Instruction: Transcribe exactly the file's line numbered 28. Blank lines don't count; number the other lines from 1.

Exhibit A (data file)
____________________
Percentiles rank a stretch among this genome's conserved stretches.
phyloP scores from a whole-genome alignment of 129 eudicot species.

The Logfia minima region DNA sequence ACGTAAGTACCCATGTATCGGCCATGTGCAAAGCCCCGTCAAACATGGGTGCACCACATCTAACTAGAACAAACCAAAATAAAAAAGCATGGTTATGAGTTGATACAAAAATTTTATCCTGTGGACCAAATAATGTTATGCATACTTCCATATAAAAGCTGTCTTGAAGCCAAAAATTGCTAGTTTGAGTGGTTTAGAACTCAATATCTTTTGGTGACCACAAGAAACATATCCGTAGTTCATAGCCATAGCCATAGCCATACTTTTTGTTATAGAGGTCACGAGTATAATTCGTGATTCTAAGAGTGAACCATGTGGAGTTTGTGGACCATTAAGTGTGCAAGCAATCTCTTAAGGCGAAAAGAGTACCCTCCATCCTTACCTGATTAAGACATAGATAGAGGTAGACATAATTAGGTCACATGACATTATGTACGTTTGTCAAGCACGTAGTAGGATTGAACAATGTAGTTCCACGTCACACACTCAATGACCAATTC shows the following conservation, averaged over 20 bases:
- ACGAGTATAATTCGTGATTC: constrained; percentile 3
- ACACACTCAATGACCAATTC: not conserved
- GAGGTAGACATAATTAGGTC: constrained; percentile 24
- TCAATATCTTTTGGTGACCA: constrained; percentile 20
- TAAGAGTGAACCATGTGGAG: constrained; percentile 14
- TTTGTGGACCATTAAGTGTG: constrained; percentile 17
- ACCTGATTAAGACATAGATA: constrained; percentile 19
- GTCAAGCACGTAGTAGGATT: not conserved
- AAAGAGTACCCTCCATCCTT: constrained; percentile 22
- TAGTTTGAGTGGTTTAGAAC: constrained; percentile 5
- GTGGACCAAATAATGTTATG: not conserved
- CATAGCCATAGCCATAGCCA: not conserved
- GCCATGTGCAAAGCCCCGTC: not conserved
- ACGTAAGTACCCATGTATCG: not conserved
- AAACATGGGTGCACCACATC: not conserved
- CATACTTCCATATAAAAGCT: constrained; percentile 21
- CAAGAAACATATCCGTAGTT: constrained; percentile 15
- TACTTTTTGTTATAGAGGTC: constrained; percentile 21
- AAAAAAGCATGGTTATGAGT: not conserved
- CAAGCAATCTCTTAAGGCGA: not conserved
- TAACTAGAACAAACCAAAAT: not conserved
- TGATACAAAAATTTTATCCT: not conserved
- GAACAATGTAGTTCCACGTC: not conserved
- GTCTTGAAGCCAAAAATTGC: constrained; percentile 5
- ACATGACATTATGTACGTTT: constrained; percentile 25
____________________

- ACATGACATTATGTACGTTT: constrained; percentile 25